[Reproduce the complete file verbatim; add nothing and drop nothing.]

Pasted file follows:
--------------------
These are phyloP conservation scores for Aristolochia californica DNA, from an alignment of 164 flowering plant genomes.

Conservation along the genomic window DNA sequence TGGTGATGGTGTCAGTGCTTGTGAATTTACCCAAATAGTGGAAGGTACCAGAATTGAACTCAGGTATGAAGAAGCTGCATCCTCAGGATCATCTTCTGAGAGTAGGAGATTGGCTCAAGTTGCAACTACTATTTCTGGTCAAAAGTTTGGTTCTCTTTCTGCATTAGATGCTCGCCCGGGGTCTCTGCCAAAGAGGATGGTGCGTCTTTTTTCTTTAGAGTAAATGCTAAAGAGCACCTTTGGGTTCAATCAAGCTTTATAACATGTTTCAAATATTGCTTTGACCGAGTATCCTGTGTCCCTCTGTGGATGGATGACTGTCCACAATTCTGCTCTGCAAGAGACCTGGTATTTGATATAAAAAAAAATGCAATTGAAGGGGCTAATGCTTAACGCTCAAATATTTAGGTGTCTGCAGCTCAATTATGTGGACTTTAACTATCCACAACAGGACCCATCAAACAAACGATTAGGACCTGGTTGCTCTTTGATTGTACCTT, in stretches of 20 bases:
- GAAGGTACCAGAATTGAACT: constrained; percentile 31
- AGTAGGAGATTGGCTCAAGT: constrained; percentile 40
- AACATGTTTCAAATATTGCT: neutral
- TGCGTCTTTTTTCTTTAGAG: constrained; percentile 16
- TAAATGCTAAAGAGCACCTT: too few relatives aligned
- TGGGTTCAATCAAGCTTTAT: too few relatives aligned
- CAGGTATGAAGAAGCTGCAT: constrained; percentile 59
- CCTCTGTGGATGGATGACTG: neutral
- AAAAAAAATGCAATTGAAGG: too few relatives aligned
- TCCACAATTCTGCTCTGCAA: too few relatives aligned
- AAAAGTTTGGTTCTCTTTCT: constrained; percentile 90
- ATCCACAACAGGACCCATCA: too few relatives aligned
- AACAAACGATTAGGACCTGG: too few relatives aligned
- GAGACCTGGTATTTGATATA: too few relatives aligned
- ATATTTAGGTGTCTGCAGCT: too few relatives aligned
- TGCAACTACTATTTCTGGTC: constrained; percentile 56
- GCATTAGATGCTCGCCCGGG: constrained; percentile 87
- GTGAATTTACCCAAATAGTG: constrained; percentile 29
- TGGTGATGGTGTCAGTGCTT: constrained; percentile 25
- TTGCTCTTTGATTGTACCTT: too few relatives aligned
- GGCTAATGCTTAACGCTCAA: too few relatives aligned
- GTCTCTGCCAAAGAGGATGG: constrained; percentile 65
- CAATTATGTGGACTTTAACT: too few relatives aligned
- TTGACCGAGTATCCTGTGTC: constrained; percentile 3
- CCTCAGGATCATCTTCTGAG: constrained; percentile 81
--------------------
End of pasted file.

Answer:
These are phyloP conservation scores for Aristolochia californica DNA, from an alignment of 164 flowering plant genomes.

Conservation along the genomic window DNA sequence TGGTGATGGTGTCAGTGCTTGTGAATTTACCCAAATAGTGGAAGGTACCAGAATTGAACTCAGGTATGAAGAAGCTGCATCCTCAGGATCATCTTCTGAGAGTAGGAGATTGGCTCAAGTTGCAACTACTATTTCTGGTCAAAAGTTTGGTTCTCTTTCTGCATTAGATGCTCGCCCGGGGTCTCTGCCAAAGAGGATGGTGCGTCTTTTTTCTTTAGAGTAAATGCTAAAGAGCACCTTTGGGTTCAATCAAGCTTTATAACATGTTTCAAATATTGCTTTGACCGAGTATCCTGTGTCCCTCTGTGGATGGATGACTGTCCACAATTCTGCTCTGCAAGAGACCTGGTATTTGATATAAAAAAAAATGCAATTGAAGGGGCTAATGCTTAACGCTCAAATATTTAGGTGTCTGCAGCTCAATTATGTGGACTTTAACTATCCACAACAGGACCCATCAAACAAACGATTAGGACCTGGTTGCTCTTTGATTGTACCTT, in stretches of 20 bases:
- GAAGGTACCAGAATTGAACT: constrained; percentile 31
- AGTAGGAGATTGGCTCAAGT: constrained; percentile 40
- AACATGTTTCAAATATTGCT: neutral
- TGCGTCTTTTTTCTTTAGAG: constrained; percentile 16
- TAAATGCTAAAGAGCACCTT: too few relatives aligned
- TGGGTTCAATCAAGCTTTAT: too few relatives aligned
- CAGGTATGAAGAAGCTGCAT: constrained; percentile 59
- CCTCTGTGGATGGATGACTG: neutral
- AAAAAAAATGCAATTGAAGG: too few relatives aligned
- TCCACAATTCTGCTCTGCAA: too few relatives aligned
- AAAAGTTTGGTTCTCTTTCT: constrained; percentile 90
- ATCCACAACAGGACCCATCA: too few relatives aligned
- AACAAACGATTAGGACCTGG: too few relatives aligned
- GAGACCTGGTATTTGATATA: too few relatives aligned
- ATATTTAGGTGTCTGCAGCT: too few relatives aligned
- TGCAACTACTATTTCTGGTC: constrained; percentile 56
- GCATTAGATGCTCGCCCGGG: constrained; percentile 87
- GTGAATTTACCCAAATAGTG: constrained; percentile 29
- TGGTGATGGTGTCAGTGCTT: constrained; percentile 25
- TTGCTCTTTGATTGTACCTT: too few relatives aligned
- GGCTAATGCTTAACGCTCAA: too few relatives aligned
- GTCTCTGCCAAAGAGGATGG: constrained; percentile 65
- CAATTATGTGGACTTTAACT: too few relatives aligned
- TTGACCGAGTATCCTGTGTC: constrained; percentile 3
- CCTCAGGATCATCTTCTGAG: constrained; percentile 81